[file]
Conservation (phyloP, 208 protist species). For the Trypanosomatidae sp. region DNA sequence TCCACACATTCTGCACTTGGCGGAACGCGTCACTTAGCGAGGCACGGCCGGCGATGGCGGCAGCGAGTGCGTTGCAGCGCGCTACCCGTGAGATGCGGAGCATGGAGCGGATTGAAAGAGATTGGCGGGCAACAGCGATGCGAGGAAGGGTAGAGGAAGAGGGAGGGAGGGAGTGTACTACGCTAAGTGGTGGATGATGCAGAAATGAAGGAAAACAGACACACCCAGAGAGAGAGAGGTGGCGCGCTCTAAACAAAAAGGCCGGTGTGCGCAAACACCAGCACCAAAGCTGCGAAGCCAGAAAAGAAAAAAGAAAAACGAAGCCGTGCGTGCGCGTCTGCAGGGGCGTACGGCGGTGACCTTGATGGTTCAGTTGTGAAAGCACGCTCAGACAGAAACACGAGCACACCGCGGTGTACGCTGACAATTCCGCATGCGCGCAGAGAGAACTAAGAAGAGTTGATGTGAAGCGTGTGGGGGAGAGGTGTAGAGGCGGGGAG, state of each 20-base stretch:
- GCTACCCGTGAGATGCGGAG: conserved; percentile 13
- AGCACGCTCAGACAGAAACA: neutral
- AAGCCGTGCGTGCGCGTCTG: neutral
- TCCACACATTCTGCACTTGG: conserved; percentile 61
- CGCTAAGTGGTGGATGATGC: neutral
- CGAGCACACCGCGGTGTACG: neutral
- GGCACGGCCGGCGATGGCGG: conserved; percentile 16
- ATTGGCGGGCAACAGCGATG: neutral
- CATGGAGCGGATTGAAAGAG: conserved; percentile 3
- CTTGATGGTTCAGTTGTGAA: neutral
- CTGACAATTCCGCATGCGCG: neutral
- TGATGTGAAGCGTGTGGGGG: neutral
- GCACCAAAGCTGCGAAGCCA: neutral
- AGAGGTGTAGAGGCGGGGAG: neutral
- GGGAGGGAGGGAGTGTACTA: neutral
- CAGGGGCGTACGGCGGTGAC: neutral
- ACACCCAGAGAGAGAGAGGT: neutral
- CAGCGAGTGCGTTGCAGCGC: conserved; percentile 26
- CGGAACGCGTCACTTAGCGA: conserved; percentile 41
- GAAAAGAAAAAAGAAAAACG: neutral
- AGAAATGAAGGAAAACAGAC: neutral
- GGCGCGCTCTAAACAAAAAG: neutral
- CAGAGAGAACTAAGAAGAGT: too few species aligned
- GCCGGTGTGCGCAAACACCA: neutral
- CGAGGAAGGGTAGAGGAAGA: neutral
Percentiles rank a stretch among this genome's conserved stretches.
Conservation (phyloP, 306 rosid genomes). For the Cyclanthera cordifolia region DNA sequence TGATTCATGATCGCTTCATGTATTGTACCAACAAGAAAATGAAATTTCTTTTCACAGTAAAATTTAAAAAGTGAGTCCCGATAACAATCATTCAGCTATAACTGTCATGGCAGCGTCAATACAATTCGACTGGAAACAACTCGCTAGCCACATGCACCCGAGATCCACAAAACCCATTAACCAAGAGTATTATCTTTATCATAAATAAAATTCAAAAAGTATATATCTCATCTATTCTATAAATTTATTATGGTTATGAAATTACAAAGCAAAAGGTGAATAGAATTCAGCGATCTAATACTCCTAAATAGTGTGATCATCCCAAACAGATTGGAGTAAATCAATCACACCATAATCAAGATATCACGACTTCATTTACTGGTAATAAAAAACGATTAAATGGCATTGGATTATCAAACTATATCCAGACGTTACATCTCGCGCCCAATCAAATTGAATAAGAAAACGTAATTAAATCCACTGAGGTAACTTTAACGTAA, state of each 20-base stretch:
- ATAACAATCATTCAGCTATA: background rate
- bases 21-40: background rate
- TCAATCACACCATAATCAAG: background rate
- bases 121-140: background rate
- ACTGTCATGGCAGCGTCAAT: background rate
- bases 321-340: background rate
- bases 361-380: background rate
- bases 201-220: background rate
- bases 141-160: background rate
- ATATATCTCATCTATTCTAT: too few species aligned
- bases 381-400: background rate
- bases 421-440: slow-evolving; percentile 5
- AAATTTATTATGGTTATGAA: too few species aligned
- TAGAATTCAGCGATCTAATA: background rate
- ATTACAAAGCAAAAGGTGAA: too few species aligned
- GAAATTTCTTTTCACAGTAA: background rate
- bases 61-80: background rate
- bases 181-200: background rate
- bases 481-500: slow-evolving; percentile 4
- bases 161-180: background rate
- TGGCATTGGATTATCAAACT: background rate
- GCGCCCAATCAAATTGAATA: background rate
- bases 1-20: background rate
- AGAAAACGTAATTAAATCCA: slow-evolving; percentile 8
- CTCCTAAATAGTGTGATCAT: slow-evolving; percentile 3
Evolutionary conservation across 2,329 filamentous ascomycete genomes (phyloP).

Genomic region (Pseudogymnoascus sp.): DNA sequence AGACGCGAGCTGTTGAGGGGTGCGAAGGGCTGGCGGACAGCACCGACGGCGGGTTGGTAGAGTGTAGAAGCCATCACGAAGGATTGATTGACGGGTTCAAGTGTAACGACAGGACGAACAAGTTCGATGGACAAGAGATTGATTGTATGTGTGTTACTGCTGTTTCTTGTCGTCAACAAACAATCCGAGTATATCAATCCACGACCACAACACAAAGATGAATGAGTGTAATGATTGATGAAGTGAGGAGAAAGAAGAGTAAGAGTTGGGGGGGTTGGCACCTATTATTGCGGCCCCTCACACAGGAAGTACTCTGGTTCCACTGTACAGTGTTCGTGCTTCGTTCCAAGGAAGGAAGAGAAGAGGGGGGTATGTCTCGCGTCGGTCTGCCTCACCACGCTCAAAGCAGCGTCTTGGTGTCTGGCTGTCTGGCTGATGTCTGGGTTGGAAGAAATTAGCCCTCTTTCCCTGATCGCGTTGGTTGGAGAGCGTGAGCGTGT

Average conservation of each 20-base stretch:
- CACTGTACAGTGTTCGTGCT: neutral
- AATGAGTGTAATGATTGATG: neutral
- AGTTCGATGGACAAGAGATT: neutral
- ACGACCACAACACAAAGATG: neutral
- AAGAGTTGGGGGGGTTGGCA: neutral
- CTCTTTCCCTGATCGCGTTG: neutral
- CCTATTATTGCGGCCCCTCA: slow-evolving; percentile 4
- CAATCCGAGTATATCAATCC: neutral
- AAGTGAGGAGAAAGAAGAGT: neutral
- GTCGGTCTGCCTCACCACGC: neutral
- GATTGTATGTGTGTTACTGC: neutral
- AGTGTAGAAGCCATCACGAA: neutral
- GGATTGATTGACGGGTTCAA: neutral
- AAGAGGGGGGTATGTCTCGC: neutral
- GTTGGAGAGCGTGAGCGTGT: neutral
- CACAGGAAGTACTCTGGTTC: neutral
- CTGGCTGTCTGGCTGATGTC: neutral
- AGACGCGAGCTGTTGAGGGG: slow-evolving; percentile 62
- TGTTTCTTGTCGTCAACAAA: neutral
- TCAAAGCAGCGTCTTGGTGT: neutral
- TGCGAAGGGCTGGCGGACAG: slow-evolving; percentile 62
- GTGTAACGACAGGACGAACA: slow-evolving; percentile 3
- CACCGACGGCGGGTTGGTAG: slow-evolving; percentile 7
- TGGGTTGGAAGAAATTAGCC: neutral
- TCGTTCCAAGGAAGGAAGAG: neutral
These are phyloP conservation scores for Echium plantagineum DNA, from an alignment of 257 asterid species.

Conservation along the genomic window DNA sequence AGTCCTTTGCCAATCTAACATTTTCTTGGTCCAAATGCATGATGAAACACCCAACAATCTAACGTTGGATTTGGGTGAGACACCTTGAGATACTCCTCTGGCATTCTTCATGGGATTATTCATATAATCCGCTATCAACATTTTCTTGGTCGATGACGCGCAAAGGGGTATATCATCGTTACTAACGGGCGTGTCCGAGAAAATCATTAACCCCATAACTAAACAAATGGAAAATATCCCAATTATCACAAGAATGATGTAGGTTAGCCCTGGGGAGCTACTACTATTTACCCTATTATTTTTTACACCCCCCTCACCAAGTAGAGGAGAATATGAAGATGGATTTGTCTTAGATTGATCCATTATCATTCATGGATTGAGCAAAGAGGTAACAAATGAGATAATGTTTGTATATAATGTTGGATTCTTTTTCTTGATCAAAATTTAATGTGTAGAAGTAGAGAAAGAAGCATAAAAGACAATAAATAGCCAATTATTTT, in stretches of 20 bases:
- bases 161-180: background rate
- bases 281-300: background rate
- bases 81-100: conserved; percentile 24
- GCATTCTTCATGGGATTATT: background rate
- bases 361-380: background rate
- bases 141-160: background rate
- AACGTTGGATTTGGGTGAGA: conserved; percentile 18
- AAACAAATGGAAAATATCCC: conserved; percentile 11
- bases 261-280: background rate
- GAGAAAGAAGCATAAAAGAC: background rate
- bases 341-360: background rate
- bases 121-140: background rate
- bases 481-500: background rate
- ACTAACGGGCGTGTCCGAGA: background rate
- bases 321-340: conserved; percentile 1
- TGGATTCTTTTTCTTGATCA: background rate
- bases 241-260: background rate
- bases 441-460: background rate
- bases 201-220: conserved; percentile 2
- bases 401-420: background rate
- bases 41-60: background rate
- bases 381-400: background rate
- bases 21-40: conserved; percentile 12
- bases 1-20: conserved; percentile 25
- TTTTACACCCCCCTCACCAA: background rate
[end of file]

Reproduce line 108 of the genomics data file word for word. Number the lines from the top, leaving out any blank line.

- TTTTACACCCCCCTCACCAA: background rate